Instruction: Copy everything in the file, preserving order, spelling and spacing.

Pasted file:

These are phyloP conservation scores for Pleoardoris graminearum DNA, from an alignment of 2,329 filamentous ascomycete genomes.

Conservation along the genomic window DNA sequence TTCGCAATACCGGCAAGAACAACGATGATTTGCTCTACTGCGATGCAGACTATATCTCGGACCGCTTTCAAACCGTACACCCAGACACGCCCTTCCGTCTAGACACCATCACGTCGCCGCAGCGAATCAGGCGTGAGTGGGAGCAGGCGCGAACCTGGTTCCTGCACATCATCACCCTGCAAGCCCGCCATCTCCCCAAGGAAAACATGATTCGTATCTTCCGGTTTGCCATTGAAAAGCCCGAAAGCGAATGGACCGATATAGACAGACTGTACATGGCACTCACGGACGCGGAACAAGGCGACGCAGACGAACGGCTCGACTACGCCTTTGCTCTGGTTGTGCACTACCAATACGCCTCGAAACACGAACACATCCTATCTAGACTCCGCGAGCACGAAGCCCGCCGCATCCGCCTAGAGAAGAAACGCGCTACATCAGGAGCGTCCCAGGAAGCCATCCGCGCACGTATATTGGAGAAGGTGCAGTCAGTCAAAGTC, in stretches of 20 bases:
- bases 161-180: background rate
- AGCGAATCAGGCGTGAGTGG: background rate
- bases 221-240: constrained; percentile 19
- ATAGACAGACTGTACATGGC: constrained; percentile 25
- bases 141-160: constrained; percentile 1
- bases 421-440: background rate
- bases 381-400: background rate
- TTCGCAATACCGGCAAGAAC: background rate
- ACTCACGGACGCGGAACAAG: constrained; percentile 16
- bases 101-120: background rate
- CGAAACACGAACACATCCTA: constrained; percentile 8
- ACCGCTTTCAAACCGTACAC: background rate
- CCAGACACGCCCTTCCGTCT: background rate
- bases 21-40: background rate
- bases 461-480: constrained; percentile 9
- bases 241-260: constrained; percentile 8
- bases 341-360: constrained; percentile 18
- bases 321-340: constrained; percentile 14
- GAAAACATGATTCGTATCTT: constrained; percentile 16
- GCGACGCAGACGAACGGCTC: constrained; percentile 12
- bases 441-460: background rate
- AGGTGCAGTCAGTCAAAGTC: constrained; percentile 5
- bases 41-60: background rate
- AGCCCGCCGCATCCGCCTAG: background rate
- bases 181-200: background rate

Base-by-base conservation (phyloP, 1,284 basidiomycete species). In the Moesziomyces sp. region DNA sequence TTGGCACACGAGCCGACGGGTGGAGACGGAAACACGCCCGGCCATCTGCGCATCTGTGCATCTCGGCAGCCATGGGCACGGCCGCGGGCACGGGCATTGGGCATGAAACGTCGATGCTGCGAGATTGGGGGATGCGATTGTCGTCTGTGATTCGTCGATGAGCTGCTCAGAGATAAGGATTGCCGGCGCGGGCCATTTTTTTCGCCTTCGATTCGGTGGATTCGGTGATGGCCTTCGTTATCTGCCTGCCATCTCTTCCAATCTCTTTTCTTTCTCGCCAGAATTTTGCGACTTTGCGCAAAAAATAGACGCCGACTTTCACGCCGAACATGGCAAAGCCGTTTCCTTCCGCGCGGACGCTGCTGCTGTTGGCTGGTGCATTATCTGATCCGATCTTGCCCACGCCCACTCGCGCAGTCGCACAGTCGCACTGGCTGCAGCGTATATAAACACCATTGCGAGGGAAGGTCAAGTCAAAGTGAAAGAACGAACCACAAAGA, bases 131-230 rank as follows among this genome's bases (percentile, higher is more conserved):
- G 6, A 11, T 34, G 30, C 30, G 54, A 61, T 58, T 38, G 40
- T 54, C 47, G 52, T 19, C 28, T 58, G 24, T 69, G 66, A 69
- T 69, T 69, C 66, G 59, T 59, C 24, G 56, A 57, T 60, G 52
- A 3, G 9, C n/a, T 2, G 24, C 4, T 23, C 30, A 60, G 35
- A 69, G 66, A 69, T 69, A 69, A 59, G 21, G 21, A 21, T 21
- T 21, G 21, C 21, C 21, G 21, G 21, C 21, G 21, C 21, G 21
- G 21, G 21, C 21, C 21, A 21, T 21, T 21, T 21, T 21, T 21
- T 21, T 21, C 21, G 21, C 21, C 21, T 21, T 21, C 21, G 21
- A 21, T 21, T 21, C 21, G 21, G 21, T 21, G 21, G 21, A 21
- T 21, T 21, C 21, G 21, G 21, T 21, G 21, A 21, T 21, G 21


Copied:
These are phyloP conservation scores for Pleoardoris graminearum DNA, from an alignment of 2,329 filamentous ascomycete genomes.

Conservation along the genomic window DNA sequence TTCGCAATACCGGCAAGAACAACGATGATTTGCTCTACTGCGATGCAGACTATATCTCGGACCGCTTTCAAACCGTACACCCAGACACGCCCTTCCGTCTAGACACCATCACGTCGCCGCAGCGAATCAGGCGTGAGTGGGAGCAGGCGCGAACCTGGTTCCTGCACATCATCACCCTGCAAGCCCGCCATCTCCCCAAGGAAAACATGATTCGTATCTTCCGGTTTGCCATTGAAAAGCCCGAAAGCGAATGGACCGATATAGACAGACTGTACATGGCACTCACGGACGCGGAACAAGGCGACGCAGACGAACGGCTCGACTACGCCTTTGCTCTGGTTGTGCACTACCAATACGCCTCGAAACACGAACACATCCTATCTAGACTCCGCGAGCACGAAGCCCGCCGCATCCGCCTAGAGAAGAAACGCGCTACATCAGGAGCGTCCCAGGAAGCCATCCGCGCACGTATATTGGAGAAGGTGCAGTCAGTCAAAGTC, in stretches of 20 bases:
- bases 161-180: background rate
- AGCGAATCAGGCGTGAGTGG: background rate
- bases 221-240: constrained; percentile 19
- ATAGACAGACTGTACATGGC: constrained; percentile 25
- bases 141-160: constrained; percentile 1
- bases 421-440: background rate
- bases 381-400: background rate
- TTCGCAATACCGGCAAGAAC: background rate
- ACTCACGGACGCGGAACAAG: constrained; percentile 16
- bases 101-120: background rate
- CGAAACACGAACACATCCTA: constrained; percentile 8
- ACCGCTTTCAAACCGTACAC: background rate
- CCAGACACGCCCTTCCGTCT: background rate
- bases 21-40: background rate
- bases 461-480: constrained; percentile 9
- bases 241-260: constrained; percentile 8
- bases 341-360: constrained; percentile 18
- bases 321-340: constrained; percentile 14
- GAAAACATGATTCGTATCTT: constrained; percentile 16
- GCGACGCAGACGAACGGCTC: constrained; percentile 12
- bases 441-460: background rate
- AGGTGCAGTCAGTCAAAGTC: constrained; percentile 5
- bases 41-60: background rate
- AGCCCGCCGCATCCGCCTAG: background rate
- bases 181-200: background rate

Base-by-base conservation (phyloP, 1,284 basidiomycete species). In the Moesziomyces sp. region DNA sequence TTGGCACACGAGCCGACGGGTGGAGACGGAAACACGCCCGGCCATCTGCGCATCTGTGCATCTCGGCAGCCATGGGCACGGCCGCGGGCACGGGCATTGGGCATGAAACGTCGATGCTGCGAGATTGGGGGATGCGATTGTCGTCTGTGATTCGTCGATGAGCTGCTCAGAGATAAGGATTGCCGGCGCGGGCCATTTTTTTCGCCTTCGATTCGGTGGATTCGGTGATGGCCTTCGTTATCTGCCTGCCATCTCTTCCAATCTCTTTTCTTTCTCGCCAGAATTTTGCGACTTTGCGCAAAAAATAGACGCCGACTTTCACGCCGAACATGGCAAAGCCGTTTCCTTCCGCGCGGACGCTGCTGCTGTTGGCTGGTGCATTATCTGATCCGATCTTGCCCACGCCCACTCGCGCAGTCGCACAGTCGCACTGGCTGCAGCGTATATAAACACCATTGCGAGGGAAGGTCAAGTCAAAGTGAAAGAACGAACCACAAAGA, bases 131-230 rank as follows among this genome's bases (percentile, higher is more conserved):
- G 6, A 11, T 34, G 30, C 30, G 54, A 61, T 58, T 38, G 40
- T 54, C 47, G 52, T 19, C 28, T 58, G 24, T 69, G 66, A 69
- T 69, T 69, C 66, G 59, T 59, C 24, G 56, A 57, T 60, G 52
- A 3, G 9, C n/a, T 2, G 24, C 4, T 23, C 30, A 60, G 35
- A 69, G 66, A 69, T 69, A 69, A 59, G 21, G 21, A 21, T 21
- T 21, G 21, C 21, C 21, G 21, G 21, C 21, G 21, C 21, G 21
- G 21, G 21, C 21, C 21, A 21, T 21, T 21, T 21, T 21, T 21
- T 21, T 21, C 21, G 21, C 21, C 21, T 21, T 21, C 21, G 21
- A 21, T 21, T 21, C 21, G 21, G 21, T 21, G 21, G 21, A 21
- T 21, T 21, C 21, G 21, G 21, T 21, G 21, A 21, T 21, G 21